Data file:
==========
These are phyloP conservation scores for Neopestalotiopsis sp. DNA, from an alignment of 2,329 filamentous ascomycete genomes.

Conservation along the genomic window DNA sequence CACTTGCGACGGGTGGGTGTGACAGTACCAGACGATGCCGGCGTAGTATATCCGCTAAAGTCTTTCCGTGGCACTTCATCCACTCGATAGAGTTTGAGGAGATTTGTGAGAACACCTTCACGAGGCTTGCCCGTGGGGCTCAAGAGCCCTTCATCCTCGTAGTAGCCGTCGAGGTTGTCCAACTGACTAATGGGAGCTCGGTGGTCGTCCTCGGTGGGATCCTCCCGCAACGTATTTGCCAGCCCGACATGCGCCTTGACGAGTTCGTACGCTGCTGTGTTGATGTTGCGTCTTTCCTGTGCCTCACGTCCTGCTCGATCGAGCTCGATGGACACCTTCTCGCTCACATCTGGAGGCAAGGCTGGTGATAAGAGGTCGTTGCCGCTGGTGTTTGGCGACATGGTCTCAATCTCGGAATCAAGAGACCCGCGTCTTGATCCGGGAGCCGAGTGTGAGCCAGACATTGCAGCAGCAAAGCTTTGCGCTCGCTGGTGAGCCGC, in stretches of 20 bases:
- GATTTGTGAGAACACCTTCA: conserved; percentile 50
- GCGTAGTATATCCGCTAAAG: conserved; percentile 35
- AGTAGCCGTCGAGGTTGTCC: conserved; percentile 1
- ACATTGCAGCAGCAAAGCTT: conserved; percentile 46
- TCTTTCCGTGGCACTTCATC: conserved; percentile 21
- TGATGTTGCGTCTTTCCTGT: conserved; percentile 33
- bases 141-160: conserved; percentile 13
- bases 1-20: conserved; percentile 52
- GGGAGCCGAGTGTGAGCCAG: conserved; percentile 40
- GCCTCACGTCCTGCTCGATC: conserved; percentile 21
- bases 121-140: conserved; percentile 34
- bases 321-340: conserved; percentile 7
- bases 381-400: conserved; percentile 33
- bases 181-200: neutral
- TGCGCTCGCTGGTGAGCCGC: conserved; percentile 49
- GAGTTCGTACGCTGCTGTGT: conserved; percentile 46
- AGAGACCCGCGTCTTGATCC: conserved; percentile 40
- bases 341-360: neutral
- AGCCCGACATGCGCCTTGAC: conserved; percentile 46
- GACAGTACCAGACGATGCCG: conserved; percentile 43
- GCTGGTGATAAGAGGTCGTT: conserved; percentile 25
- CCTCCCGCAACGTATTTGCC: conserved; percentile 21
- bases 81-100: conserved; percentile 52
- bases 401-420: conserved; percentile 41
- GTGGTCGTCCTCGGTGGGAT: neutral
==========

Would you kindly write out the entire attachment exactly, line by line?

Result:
These are phyloP conservation scores for Neopestalotiopsis sp. DNA, from an alignment of 2,329 filamentous ascomycete genomes.

Conservation along the genomic window DNA sequence CACTTGCGACGGGTGGGTGTGACAGTACCAGACGATGCCGGCGTAGTATATCCGCTAAAGTCTTTCCGTGGCACTTCATCCACTCGATAGAGTTTGAGGAGATTTGTGAGAACACCTTCACGAGGCTTGCCCGTGGGGCTCAAGAGCCCTTCATCCTCGTAGTAGCCGTCGAGGTTGTCCAACTGACTAATGGGAGCTCGGTGGTCGTCCTCGGTGGGATCCTCCCGCAACGTATTTGCCAGCCCGACATGCGCCTTGACGAGTTCGTACGCTGCTGTGTTGATGTTGCGTCTTTCCTGTGCCTCACGTCCTGCTCGATCGAGCTCGATGGACACCTTCTCGCTCACATCTGGAGGCAAGGCTGGTGATAAGAGGTCGTTGCCGCTGGTGTTTGGCGACATGGTCTCAATCTCGGAATCAAGAGACCCGCGTCTTGATCCGGGAGCCGAGTGTGAGCCAGACATTGCAGCAGCAAAGCTTTGCGCTCGCTGGTGAGCCGC, in stretches of 20 bases:
- GATTTGTGAGAACACCTTCA: conserved; percentile 50
- GCGTAGTATATCCGCTAAAG: conserved; percentile 35
- AGTAGCCGTCGAGGTTGTCC: conserved; percentile 1
- ACATTGCAGCAGCAAAGCTT: conserved; percentile 46
- TCTTTCCGTGGCACTTCATC: conserved; percentile 21
- TGATGTTGCGTCTTTCCTGT: conserved; percentile 33
- bases 141-160: conserved; percentile 13
- bases 1-20: conserved; percentile 52
- GGGAGCCGAGTGTGAGCCAG: conserved; percentile 40
- GCCTCACGTCCTGCTCGATC: conserved; percentile 21
- bases 121-140: conserved; percentile 34
- bases 321-340: conserved; percentile 7
- bases 381-400: conserved; percentile 33
- bases 181-200: neutral
- TGCGCTCGCTGGTGAGCCGC: conserved; percentile 49
- GAGTTCGTACGCTGCTGTGT: conserved; percentile 46
- AGAGACCCGCGTCTTGATCC: conserved; percentile 40
- bases 341-360: neutral
- AGCCCGACATGCGCCTTGAC: conserved; percentile 46
- GACAGTACCAGACGATGCCG: conserved; percentile 43
- GCTGGTGATAAGAGGTCGTT: conserved; percentile 25
- CCTCCCGCAACGTATTTGCC: conserved; percentile 21
- bases 81-100: conserved; percentile 52
- bases 401-420: conserved; percentile 41
- GTGGTCGTCCTCGGTGGGAT: neutral